1892-2008: The Republican National Convention in Minneapolis-St. Paul Then and Now


SAINT PAUL, Minn., Aug. 29, 2008 — Exactly 116 years have passed since the last time the Republican National Convention (RNC) was held in Minneapolis-St. Paul. As the Twin Cities prepare for one of the most digitally-connected conventions in history, Qwest Communications, the Official Communications Provider for the occasion, and the Telecommunications History Group are looking back at the 1892 RNC and comparing it to this year’s event.
From a technology perspective, the upcoming convention at the Xcel Energy Center in downtown St. Paul bears little resemblance to the 1892 convention, for which additional telegraph wires were installed between Minneapolis and Chicago in order to accommodate the increased demand on existing facilities by the press.
"The first long-distance telephone line from Chicago to New York wasn’t even open until October of 1892 – that alone demonstrates the stark contrast between the technology available to us today versus 1892,” said Qwest’s president in Minnesota, John Stanoch. “Today Qwest enables customers to connect to the people and events that are most important to them, in real-time.”
Compared to the 1892 convention, which relied solely on the use of the telegraph and did not employ a single telephone, the delegates and media attending this year’s RNC will enjoy a new level of digital connectivity with more than 5,500 voice and data lines provided by Qwest.
"Today’s technology is far more advanced than that of 1892, when people feared that if storms disrupted the telegraph wires serving Minneapolis-Saint Paul, no one would even know that the convention had happened," said Herb Hackenburg, a founding member of the Telecommunications History Group. “Thanks to the connectivity provided by Qwest today, the whole world can watch, listen and read about the RNC as it takes place.”
Qwest's network will carry real-time news, videos, blogs, phone calls, e-mail and other digital data to a global audience thanks to an aggregate data capacity of more than 50 billion bits per second running over more than 12 miles of fiber-optic cables. If connected end to end, the cables would stretch to 12,000 times the height of the IDS tower, the Twin Cities' tallest building.

During next week’s convention, Qwest’s network will be used to transmit the Republican presidential nomination and convention proceedings for the world to watch at home or on the go, from the opening gavel to John McCain’s acceptance speech at the Xcel Center on Thursday, September 4th.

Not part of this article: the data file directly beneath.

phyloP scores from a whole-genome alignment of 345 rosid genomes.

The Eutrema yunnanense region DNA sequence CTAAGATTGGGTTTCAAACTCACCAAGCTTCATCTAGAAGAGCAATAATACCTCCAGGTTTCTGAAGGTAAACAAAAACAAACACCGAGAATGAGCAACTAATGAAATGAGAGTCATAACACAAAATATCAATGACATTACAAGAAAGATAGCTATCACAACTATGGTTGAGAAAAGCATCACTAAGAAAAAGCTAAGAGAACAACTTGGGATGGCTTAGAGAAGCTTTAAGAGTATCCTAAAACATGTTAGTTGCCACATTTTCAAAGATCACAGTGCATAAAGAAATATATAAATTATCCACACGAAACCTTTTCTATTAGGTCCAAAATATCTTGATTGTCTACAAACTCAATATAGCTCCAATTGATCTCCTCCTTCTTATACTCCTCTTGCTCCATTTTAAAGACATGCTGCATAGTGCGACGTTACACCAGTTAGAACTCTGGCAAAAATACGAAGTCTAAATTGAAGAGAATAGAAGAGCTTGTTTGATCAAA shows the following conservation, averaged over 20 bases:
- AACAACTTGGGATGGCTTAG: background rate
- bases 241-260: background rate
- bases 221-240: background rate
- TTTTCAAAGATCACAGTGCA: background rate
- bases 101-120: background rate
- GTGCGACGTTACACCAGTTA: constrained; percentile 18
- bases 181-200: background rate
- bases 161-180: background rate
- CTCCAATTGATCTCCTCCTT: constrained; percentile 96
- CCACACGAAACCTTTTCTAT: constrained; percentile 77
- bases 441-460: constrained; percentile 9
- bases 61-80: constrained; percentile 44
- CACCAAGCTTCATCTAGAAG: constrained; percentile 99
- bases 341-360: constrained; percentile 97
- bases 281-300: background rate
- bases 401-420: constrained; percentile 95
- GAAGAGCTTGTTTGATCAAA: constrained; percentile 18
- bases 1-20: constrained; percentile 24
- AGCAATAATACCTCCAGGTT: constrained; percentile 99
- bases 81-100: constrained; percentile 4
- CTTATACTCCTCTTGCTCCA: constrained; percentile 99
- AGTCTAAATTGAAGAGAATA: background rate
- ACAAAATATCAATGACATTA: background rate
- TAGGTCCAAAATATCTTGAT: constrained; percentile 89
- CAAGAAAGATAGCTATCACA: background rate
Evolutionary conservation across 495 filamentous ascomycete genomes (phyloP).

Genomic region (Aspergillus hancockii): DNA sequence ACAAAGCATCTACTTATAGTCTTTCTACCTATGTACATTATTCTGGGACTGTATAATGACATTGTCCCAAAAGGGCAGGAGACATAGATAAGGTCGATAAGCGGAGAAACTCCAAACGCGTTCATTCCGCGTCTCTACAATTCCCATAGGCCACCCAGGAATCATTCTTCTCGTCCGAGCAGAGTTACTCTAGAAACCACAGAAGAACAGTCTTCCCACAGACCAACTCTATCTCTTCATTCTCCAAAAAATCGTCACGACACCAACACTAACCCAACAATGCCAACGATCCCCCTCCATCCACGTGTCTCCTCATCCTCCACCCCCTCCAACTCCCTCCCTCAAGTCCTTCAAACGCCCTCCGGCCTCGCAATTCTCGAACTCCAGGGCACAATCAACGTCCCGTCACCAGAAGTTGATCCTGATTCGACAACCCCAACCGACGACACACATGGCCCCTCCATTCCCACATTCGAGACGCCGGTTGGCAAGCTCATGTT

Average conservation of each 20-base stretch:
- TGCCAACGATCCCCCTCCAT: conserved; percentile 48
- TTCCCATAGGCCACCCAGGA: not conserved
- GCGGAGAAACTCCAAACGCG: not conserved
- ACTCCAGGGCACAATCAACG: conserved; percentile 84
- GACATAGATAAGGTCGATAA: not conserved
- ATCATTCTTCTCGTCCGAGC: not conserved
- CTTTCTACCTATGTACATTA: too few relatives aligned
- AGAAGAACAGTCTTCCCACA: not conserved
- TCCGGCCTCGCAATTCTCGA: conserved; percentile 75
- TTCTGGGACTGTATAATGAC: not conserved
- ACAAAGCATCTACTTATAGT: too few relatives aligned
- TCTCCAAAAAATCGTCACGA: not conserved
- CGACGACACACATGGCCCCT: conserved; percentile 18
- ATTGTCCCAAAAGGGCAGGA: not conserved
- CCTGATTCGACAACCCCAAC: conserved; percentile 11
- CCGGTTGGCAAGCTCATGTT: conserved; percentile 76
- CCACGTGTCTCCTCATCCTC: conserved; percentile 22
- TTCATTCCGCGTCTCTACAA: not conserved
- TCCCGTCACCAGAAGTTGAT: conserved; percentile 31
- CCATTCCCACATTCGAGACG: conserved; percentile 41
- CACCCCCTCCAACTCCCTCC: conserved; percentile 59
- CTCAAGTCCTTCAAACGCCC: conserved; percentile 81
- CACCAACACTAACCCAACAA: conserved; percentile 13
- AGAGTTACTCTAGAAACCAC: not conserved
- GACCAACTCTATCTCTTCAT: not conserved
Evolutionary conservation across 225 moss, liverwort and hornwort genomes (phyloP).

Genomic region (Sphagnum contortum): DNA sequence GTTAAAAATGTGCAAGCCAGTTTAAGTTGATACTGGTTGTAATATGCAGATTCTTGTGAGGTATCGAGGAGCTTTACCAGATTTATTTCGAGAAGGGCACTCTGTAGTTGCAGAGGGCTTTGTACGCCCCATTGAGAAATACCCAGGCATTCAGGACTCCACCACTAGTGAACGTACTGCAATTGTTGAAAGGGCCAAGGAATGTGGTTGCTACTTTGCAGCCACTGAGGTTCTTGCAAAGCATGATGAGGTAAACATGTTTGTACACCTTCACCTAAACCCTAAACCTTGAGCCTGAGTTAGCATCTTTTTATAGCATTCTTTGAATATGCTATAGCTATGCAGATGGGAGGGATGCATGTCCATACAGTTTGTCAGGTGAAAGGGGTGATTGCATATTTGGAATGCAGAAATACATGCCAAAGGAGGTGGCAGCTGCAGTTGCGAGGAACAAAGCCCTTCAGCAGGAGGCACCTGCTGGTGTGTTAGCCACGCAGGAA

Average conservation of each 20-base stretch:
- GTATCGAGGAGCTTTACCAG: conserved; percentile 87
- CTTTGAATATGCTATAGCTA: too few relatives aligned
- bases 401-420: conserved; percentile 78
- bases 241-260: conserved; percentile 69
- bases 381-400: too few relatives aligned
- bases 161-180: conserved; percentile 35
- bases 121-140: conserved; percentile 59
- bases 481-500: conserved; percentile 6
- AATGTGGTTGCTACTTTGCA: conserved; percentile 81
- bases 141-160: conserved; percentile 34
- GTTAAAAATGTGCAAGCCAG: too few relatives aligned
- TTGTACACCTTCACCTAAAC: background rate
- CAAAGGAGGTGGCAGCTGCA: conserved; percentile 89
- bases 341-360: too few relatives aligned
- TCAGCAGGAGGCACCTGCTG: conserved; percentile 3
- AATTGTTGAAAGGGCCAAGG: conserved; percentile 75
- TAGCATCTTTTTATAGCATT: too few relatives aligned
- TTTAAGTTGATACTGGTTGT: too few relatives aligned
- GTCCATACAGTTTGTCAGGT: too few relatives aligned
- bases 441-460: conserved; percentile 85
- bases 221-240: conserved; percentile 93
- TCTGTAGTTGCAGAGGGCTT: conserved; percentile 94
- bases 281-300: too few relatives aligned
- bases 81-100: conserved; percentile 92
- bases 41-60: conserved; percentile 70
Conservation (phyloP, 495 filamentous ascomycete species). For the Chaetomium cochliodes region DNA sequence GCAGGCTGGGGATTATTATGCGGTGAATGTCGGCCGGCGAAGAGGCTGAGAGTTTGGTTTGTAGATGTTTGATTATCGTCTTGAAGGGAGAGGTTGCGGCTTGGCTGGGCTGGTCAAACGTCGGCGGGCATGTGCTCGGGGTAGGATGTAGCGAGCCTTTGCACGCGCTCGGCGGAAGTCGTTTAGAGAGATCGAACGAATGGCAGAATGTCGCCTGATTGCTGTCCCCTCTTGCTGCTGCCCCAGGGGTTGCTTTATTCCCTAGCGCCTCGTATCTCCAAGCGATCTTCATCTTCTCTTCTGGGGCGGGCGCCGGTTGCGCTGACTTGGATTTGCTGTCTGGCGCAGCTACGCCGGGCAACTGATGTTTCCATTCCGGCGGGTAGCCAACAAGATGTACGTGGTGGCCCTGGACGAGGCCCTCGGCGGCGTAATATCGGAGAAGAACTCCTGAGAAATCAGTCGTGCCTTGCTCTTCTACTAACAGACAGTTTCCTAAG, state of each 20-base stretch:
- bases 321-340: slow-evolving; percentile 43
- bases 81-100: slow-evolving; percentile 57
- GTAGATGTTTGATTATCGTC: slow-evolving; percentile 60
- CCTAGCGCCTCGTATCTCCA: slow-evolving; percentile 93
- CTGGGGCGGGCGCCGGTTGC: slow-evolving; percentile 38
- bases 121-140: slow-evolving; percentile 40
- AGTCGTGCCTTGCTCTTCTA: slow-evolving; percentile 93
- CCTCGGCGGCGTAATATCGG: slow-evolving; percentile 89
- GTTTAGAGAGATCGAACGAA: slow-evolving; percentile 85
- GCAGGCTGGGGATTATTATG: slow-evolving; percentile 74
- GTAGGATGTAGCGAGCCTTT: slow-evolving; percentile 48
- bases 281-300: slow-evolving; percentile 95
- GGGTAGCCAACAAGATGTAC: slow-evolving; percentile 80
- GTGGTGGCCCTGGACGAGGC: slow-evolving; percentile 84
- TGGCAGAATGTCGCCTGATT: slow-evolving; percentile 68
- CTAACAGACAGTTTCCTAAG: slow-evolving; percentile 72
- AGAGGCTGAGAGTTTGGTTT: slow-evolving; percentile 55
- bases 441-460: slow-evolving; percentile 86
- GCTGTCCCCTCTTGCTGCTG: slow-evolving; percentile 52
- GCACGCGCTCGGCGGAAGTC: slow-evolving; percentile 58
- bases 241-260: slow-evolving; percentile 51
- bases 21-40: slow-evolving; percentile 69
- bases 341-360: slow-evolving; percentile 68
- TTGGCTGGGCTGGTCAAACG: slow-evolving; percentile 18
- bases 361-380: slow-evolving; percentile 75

U.S. Census population
62+ million
 300+ million
U.S. registered voters
12+ million
136+ million
U.S. telephone lines
Fewer than 285,000
 95% of households have land lines; 260+ million have wireless
Twin Cities' population
Almost 300,000
Approximately 670,000
Notable "first"
Minnesota’s first presidential nominating convention
First convention with women in all three of the top convention leadership positions
Notable distinction
First convention of a major party west of Chicago
Latest nominating convention in history
Benjamin Harrison
John McCain
RNC telephones
No phones; only telegraphs
 5,500 voice and data lines
RNC delegates and alternates
Amount raised for convention
Approximately $100,000
 $39 million+
Venue and seating
Industrial Exposition Building; 12,000
Xcel Energy Center; 20,000

*Note: Historic telecommunications data provided by The Telecommunications History Group. Inc. John Stanoch and Herb Hackenburg are available for interviews.


About Qwest

Customers coast to coast turn to Qwest's industry-leading national fiber-optic network and world-class Spirit of Service to meet their communications and entertainment needs. For residential customers, Qwest’s powerful combination of award-winning high-speed Internet, home and wireless voice solutions and digital TV includes a new generation of fiber-optic Internet services. Qwest is also the choice of 95 percent of Fortune 500 companies, offering a full suite of network, data and voice services for small businesses, large businesses, government agencies and wholesale customers. Additionally, Qwest participates in Networx, the largest communications services contract in the world, and is recognized as a leader in the network services market by a leading technology industry analyst firm.



About Telecommunications History Group

The Telecommunications History Group, Inc. (THG) collects, preserves, and interprets the unfolding history of telecommunications industry. We are a 501(c)(3) nonprofit corporation funded by membership dues, research fees and grants. THG maintains and operates one of the nation's largest privately held telecommunications archives and two museums, and conducts programs on telephone history for educational and civic organizations. We have facilities in Denver, Colorado and in Seattle, Washington. For more information and to view fascinating historical exhibits, please visit our web site at www.telcomhistory.org.



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